Just got a new skateboard?
Not sure how to adjust something or maintain the board?
No problem, this short guide should take care of most of your issues!
Don't worry, skateboards require very little maintenance. That being said, the skateboard is a collection of parts and components and sometimes an adjustment might make some sense. Be sure to keep the kids involved.
- 9/16, 1/2 & 3/8 Crescent or Socket Wrenches
- Phillips Head Screwdriver
- or a Skate Tool that combines all of the above!
1) Adjusting the Trucks
The tightness of the Trucks (the metal "axle" assembly) controls how easy or hard it is for the skateboard to turn. An absolute beginner may benefit from tighter trucks as it is one less variable (turning!) to deal with. However, soon enough they will be ready to start controlling the board and loosening the trucks may make things easier, especially for smaller skaters.
Adjusting a truck only involves a single nut (9/16") on each truck. Flipping the board upside down, this is the large nut which is at the end of the "kingpin" bolt of each truck. We recommend loosening the nut on each truck a half or quarter turn counterclockwise at a time, then given the board a try. Don't over loosen to the point that you risk having the nut fall off the kingpin. A full turn should give a noticeable change. Some skaters eventually develop a preference for a tighter truck on the front or the back, we'd recommend keeping the two trucks consistent with each other until the skater develops.
2) Grip Tape Bubbles
Whenever we grip a board, we look for pockets of air between the grip and the board. We "pop" the bubble with the corner of a razor blade (or a pin) and then push the air out through that hole. If you have a newly gripped board with a bubble you can just do the same. The more a board is skated, the more connected the grip and board will become.
3) Adjusting the Axle Nuts.
Wheels are attached to the axels with a single nut (1/2") per wheel. The nuts should be tightened as far as they can be without impeding the spin of the wheel. Generally you should feel only a very minor amount of play if you try to move the wheel side to side. Occasionally a nut might work itself tighter or looser than originally set and should just be corrected.
4) Adjusting the Truck Mounting bolts
Each truck is intended to be securely attached to the skateboard deck by a set of 4 bolts and 4 nuts (3/8"). We use philips head bolts on our SkateXS completes, some folks use an allen head. In general just keep an eye on this. The nuts have a nylon locking feature, but theoretically they could loosen over time. If they do, just tighten them back up. No need to over tighten, you'd want to avoid over embedding the bolt deeply into the board.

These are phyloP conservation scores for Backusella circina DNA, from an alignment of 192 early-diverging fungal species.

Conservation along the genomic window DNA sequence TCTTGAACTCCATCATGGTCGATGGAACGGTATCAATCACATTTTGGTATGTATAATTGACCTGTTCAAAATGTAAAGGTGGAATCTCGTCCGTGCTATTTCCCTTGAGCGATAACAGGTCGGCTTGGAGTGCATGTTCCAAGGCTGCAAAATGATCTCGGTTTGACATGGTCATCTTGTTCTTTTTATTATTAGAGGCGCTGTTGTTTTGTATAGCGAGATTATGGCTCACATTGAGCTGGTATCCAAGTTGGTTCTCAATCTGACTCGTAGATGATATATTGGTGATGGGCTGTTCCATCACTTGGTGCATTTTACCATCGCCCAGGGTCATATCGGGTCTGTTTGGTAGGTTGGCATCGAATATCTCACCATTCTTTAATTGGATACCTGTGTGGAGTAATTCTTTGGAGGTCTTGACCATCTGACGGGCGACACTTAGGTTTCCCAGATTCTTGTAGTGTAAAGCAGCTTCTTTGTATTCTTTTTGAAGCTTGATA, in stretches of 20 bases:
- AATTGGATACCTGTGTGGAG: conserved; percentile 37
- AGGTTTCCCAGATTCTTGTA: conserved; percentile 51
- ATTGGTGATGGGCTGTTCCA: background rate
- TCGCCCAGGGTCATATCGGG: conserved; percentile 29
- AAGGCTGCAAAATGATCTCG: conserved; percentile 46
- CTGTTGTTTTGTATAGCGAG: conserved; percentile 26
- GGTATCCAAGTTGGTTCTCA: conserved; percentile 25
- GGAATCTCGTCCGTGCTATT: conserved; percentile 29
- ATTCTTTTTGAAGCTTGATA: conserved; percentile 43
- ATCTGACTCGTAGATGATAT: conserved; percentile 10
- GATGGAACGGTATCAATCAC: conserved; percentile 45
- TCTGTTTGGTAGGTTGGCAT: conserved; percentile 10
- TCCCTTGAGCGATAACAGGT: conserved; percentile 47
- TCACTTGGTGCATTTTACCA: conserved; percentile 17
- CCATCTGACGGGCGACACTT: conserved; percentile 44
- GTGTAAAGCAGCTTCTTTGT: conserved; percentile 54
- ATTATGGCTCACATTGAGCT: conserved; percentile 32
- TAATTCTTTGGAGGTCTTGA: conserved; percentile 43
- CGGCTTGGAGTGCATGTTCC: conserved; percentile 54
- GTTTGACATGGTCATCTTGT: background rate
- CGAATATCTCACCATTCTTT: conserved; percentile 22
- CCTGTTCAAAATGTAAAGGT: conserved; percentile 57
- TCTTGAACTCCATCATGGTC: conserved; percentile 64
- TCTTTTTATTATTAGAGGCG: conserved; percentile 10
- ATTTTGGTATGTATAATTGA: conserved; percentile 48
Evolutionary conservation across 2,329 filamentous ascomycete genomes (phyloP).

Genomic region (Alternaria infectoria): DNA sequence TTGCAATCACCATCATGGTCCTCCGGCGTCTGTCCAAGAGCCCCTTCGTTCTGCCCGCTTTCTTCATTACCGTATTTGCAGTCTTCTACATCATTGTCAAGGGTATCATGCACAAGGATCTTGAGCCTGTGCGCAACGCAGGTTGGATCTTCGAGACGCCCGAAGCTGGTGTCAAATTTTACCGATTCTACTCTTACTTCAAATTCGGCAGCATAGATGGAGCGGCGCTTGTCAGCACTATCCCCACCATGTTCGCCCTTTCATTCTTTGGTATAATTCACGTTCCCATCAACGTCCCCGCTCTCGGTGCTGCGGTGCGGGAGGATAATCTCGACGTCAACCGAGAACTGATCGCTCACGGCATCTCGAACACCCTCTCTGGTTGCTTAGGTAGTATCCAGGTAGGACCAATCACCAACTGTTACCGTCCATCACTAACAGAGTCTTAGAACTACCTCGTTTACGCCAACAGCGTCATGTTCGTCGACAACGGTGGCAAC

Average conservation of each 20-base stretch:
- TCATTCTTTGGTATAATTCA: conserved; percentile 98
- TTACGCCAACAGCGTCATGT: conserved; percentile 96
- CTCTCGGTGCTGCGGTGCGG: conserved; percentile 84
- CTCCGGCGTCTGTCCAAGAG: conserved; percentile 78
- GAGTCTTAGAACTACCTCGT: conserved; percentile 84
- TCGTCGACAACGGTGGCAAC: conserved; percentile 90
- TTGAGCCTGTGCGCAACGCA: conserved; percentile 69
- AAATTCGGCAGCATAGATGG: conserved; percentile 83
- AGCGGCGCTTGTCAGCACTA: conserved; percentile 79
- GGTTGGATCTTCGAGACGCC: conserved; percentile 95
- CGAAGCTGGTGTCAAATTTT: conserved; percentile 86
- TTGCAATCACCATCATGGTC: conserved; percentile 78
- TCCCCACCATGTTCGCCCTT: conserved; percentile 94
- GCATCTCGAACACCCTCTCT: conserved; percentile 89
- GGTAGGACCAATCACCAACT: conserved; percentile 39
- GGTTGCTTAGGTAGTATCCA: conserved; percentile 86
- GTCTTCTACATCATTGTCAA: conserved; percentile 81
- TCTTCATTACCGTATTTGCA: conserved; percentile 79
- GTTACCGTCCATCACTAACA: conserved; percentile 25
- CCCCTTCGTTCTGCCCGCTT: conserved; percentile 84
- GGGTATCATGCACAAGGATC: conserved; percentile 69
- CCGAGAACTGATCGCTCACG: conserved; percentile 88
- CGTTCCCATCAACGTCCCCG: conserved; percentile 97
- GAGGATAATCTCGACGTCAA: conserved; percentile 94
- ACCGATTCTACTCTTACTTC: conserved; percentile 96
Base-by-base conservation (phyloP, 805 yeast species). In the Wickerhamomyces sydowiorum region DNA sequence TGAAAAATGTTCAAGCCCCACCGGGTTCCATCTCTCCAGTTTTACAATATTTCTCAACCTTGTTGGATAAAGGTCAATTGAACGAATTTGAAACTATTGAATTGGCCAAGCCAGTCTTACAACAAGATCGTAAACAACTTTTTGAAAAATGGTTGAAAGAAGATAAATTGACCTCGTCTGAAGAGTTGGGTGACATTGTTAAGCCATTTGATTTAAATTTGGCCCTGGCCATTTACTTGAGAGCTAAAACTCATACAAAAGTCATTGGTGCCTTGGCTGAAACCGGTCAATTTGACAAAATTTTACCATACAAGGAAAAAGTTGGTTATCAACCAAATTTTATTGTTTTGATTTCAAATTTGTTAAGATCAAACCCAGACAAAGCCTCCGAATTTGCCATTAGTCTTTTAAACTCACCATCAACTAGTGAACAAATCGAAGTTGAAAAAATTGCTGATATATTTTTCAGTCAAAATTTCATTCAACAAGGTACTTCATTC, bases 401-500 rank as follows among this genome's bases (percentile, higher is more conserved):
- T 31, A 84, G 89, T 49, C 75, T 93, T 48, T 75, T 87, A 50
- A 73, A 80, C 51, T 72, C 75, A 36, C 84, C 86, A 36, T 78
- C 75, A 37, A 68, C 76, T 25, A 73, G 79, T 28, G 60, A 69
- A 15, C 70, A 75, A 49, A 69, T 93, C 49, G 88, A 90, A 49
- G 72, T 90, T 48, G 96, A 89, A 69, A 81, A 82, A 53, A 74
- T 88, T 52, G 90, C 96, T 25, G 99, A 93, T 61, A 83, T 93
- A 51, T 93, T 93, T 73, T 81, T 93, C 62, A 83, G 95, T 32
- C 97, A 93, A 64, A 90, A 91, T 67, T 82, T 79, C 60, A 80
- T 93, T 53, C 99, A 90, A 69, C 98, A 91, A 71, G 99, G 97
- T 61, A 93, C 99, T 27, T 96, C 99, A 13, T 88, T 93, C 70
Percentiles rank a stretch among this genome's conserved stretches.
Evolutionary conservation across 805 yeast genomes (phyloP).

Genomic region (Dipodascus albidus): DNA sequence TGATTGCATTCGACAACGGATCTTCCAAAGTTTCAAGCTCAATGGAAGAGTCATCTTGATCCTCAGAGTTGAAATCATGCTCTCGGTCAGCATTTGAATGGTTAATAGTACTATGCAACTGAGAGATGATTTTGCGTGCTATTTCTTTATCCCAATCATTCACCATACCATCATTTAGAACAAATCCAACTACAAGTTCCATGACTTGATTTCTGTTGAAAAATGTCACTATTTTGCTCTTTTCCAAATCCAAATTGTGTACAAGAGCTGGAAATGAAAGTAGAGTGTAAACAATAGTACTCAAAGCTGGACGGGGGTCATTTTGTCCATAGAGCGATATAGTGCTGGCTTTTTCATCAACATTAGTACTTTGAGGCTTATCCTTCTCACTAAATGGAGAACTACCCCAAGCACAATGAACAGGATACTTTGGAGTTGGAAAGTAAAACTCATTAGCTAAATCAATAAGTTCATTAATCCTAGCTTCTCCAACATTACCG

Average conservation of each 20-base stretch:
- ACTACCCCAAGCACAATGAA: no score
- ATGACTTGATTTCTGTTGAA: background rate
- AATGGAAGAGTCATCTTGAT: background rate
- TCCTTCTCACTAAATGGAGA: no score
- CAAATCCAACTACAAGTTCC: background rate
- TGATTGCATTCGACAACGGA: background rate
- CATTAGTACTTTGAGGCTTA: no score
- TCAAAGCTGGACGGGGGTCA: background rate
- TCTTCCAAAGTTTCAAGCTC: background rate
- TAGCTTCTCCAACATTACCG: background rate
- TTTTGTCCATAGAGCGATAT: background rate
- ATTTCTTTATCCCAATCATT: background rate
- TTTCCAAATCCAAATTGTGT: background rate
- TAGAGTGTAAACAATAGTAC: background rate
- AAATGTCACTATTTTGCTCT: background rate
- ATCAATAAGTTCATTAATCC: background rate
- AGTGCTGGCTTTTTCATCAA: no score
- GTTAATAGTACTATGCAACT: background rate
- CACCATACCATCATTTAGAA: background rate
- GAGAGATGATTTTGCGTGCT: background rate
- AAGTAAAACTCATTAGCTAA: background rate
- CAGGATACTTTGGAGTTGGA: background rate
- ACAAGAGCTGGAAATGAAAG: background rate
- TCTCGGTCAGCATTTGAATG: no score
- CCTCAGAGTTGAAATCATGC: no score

5) Cleaning Bearings
All SkateXS boards come with either Mini-Logo or Bones bearings, either of which can be cleaned and lubricated to return them to top condition. Cleaning is a bit of a process, so if the wheels are spinning ok, its probably not worth it. However, if you've got a wheel that really isn't spinning freely, its time for a cleaning. You can choose to do all your bearings at once, or if you've just got one wheel acting up, you can focus on the two bearings in that wheel. First remove the axle nut and the wheel. Set aside the nut and the two small washers that are on either side of the wheel. Without damaging the bearings, you''ll want to pry them out of the wheels. Skaters typically use the exposed axle to do this, though there are tools that make this much easier. At this point we'll refer you directly to the experts at bones for their detailed instructions on the specifics of cleaning your bearings: http://bonesbearings.com/support/maintenance/
If you have a real bearing problem and you just aren't up for the cleaning process, you can absolutely replace your bearings.
6) Grip Tape Cleaning & Replacement
Grip can also get dirty over time. Your local skateshop will carry an eraser that might help remove a stubborn mark. If you really need to clean a spot, consider a moist toothbrush (kids, this is not your toothbrush, and definitely not your sister or brother's toothbrush!). Use that to loosen the stain, then dab with a dry towel. You don't want to rub a towel or paper towel against the grip, as it will make a mess. You also don't want to get the board itself or the the metal bolts wet.
Despite what you may have heard otherwise, you can absolutely re-grip a skateboard. Un-gripping is an unpleasant 15-30 minute process, but not much worse that removing one of those self destructing window stickers for state parks and such! Do have a razor blade handy as you will be pulling back strips of grip. I've done this both with and without use of a hairdryer. By heating a portion of the tape, you loosen the glue which can make pulling a strip off a bit easier. At the same time, the heat makes the process messier. After you get the grip off, you really want to do your best to clean up the top of the board so that new grip can be applied cleanly.
7) Overall Care
Avoid getting your skateboard wet or exposing it to temperature extremes. If you keep the board in the trunk of a car in summer, or in a shed during winter, you risk reducing the life of the deck and even warping the deck.
Skateboards were born to get scratched and dented. SkateXS Bamboo boards can take a ton of wear and tear abuse and remain skateable well beyond the life of a maple deck. That being said, remember the skateboard deck is supposed to be "disposable". A single set of trucks can last many years and move from deck to deck. Wheels fall somewhere in the middle.
Let us know in the comments if we've missed anything or if you've got tips to share. Don't hesitate to contact us if you have a question that wasn't answered here.
Now get out there and Skate!